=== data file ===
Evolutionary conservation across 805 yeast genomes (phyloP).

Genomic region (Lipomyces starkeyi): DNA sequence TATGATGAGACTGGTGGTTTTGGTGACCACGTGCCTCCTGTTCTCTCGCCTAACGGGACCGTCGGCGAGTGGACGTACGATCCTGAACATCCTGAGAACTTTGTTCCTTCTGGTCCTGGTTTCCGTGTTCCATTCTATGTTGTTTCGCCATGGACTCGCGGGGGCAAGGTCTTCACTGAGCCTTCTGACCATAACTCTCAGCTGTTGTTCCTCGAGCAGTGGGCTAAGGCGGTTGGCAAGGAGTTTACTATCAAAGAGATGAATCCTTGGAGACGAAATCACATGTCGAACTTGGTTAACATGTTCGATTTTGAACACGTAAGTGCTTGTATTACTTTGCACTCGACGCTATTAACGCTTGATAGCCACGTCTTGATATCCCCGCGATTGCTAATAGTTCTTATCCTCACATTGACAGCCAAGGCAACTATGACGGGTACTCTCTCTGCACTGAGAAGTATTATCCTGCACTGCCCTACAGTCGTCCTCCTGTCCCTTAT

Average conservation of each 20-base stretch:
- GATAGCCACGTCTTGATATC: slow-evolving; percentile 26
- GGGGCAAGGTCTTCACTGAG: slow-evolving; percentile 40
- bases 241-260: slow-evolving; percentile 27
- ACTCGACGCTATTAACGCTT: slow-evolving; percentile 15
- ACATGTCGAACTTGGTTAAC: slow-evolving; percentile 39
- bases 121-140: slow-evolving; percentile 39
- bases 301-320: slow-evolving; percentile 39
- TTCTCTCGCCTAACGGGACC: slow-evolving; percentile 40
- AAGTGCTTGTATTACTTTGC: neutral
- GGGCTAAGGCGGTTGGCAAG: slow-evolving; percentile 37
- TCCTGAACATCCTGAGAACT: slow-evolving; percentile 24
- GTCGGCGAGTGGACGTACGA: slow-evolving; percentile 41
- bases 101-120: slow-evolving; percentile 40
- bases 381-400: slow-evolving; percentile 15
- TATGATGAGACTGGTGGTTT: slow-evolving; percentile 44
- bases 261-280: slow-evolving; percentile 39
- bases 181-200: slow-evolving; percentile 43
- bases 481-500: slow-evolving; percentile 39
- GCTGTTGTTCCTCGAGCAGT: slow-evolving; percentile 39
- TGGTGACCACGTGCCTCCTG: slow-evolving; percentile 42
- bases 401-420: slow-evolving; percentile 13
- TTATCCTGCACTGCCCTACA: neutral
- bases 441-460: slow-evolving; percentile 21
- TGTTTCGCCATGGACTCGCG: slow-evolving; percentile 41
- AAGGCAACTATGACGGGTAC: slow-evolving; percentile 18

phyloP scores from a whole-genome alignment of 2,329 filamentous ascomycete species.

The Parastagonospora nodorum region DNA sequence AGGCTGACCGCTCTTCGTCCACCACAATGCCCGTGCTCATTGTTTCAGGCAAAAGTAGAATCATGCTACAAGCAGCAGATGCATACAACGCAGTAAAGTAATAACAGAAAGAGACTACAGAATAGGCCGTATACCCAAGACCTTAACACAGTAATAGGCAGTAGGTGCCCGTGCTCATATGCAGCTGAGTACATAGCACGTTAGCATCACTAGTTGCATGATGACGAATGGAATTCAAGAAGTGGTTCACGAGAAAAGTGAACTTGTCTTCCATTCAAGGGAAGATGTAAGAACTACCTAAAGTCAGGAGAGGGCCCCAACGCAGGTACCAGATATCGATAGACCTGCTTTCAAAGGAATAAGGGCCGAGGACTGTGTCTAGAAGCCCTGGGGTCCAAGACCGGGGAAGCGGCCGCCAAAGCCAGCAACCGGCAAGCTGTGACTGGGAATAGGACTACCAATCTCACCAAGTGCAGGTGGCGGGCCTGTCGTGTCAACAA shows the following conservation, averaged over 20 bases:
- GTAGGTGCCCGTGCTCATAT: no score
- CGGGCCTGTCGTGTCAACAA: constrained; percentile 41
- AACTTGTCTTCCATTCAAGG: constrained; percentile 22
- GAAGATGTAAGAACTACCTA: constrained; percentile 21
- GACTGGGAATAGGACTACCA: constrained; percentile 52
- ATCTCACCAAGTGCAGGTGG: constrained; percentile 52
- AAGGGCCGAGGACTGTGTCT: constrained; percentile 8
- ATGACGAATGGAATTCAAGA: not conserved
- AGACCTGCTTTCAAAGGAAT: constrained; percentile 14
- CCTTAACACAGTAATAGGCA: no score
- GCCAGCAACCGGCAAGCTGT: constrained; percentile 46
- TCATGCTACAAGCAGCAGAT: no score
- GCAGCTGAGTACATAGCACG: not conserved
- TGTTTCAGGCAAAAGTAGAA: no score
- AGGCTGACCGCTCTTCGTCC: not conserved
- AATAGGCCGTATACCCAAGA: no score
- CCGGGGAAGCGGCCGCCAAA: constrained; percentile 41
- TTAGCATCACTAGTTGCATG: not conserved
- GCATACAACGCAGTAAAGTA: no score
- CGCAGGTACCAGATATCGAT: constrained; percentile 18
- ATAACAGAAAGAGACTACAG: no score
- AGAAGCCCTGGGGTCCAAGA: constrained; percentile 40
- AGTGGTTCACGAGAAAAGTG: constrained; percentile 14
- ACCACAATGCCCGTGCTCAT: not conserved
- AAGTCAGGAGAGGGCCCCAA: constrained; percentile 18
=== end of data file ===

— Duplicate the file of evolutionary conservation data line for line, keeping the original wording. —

Evolutionary conservation across 805 yeast genomes (phyloP).

Genomic region (Lipomyces starkeyi): DNA sequence TATGATGAGACTGGTGGTTTTGGTGACCACGTGCCTCCTGTTCTCTCGCCTAACGGGACCGTCGGCGAGTGGACGTACGATCCTGAACATCCTGAGAACTTTGTTCCTTCTGGTCCTGGTTTCCGTGTTCCATTCTATGTTGTTTCGCCATGGACTCGCGGGGGCAAGGTCTTCACTGAGCCTTCTGACCATAACTCTCAGCTGTTGTTCCTCGAGCAGTGGGCTAAGGCGGTTGGCAAGGAGTTTACTATCAAAGAGATGAATCCTTGGAGACGAAATCACATGTCGAACTTGGTTAACATGTTCGATTTTGAACACGTAAGTGCTTGTATTACTTTGCACTCGACGCTATTAACGCTTGATAGCCACGTCTTGATATCCCCGCGATTGCTAATAGTTCTTATCCTCACATTGACAGCCAAGGCAACTATGACGGGTACTCTCTCTGCACTGAGAAGTATTATCCTGCACTGCCCTACAGTCGTCCTCCTGTCCCTTAT

Average conservation of each 20-base stretch:
- GATAGCCACGTCTTGATATC: slow-evolving; percentile 26
- GGGGCAAGGTCTTCACTGAG: slow-evolving; percentile 40
- bases 241-260: slow-evolving; percentile 27
- ACTCGACGCTATTAACGCTT: slow-evolving; percentile 15
- ACATGTCGAACTTGGTTAAC: slow-evolving; percentile 39
- bases 121-140: slow-evolving; percentile 39
- bases 301-320: slow-evolving; percentile 39
- TTCTCTCGCCTAACGGGACC: slow-evolving; percentile 40
- AAGTGCTTGTATTACTTTGC: neutral
- GGGCTAAGGCGGTTGGCAAG: slow-evolving; percentile 37
- TCCTGAACATCCTGAGAACT: slow-evolving; percentile 24
- GTCGGCGAGTGGACGTACGA: slow-evolving; percentile 41
- bases 101-120: slow-evolving; percentile 40
- bases 381-400: slow-evolving; percentile 15
- TATGATGAGACTGGTGGTTT: slow-evolving; percentile 44
- bases 261-280: slow-evolving; percentile 39
- bases 181-200: slow-evolving; percentile 43
- bases 481-500: slow-evolving; percentile 39
- GCTGTTGTTCCTCGAGCAGT: slow-evolving; percentile 39
- TGGTGACCACGTGCCTCCTG: slow-evolving; percentile 42
- bases 401-420: slow-evolving; percentile 13
- TTATCCTGCACTGCCCTACA: neutral
- bases 441-460: slow-evolving; percentile 21
- TGTTTCGCCATGGACTCGCG: slow-evolving; percentile 41
- AAGGCAACTATGACGGGTAC: slow-evolving; percentile 18

phyloP scores from a whole-genome alignment of 2,329 filamentous ascomycete species.

The Parastagonospora nodorum region DNA sequence AGGCTGACCGCTCTTCGTCCACCACAATGCCCGTGCTCATTGTTTCAGGCAAAAGTAGAATCATGCTACAAGCAGCAGATGCATACAACGCAGTAAAGTAATAACAGAAAGAGACTACAGAATAGGCCGTATACCCAAGACCTTAACACAGTAATAGGCAGTAGGTGCCCGTGCTCATATGCAGCTGAGTACATAGCACGTTAGCATCACTAGTTGCATGATGACGAATGGAATTCAAGAAGTGGTTCACGAGAAAAGTGAACTTGTCTTCCATTCAAGGGAAGATGTAAGAACTACCTAAAGTCAGGAGAGGGCCCCAACGCAGGTACCAGATATCGATAGACCTGCTTTCAAAGGAATAAGGGCCGAGGACTGTGTCTAGAAGCCCTGGGGTCCAAGACCGGGGAAGCGGCCGCCAAAGCCAGCAACCGGCAAGCTGTGACTGGGAATAGGACTACCAATCTCACCAAGTGCAGGTGGCGGGCCTGTCGTGTCAACAA shows the following conservation, averaged over 20 bases:
- GTAGGTGCCCGTGCTCATAT: no score
- CGGGCCTGTCGTGTCAACAA: constrained; percentile 41
- AACTTGTCTTCCATTCAAGG: constrained; percentile 22
- GAAGATGTAAGAACTACCTA: constrained; percentile 21
- GACTGGGAATAGGACTACCA: constrained; percentile 52
- ATCTCACCAAGTGCAGGTGG: constrained; percentile 52
- AAGGGCCGAGGACTGTGTCT: constrained; percentile 8
- ATGACGAATGGAATTCAAGA: not conserved
- AGACCTGCTTTCAAAGGAAT: constrained; percentile 14
- CCTTAACACAGTAATAGGCA: no score
- GCCAGCAACCGGCAAGCTGT: constrained; percentile 46
- TCATGCTACAAGCAGCAGAT: no score
- GCAGCTGAGTACATAGCACG: not conserved
- TGTTTCAGGCAAAAGTAGAA: no score
- AGGCTGACCGCTCTTCGTCC: not conserved
- AATAGGCCGTATACCCAAGA: no score
- CCGGGGAAGCGGCCGCCAAA: constrained; percentile 41
- TTAGCATCACTAGTTGCATG: not conserved
- GCATACAACGCAGTAAAGTA: no score
- CGCAGGTACCAGATATCGAT: constrained; percentile 18
- ATAACAGAAAGAGACTACAG: no score
- AGAAGCCCTGGGGTCCAAGA: constrained; percentile 40
- AGTGGTTCACGAGAAAAGTG: constrained; percentile 14
- ACCACAATGCCCGTGCTCAT: not conserved
- AAGTCAGGAGAGGGCCCCAA: constrained; percentile 18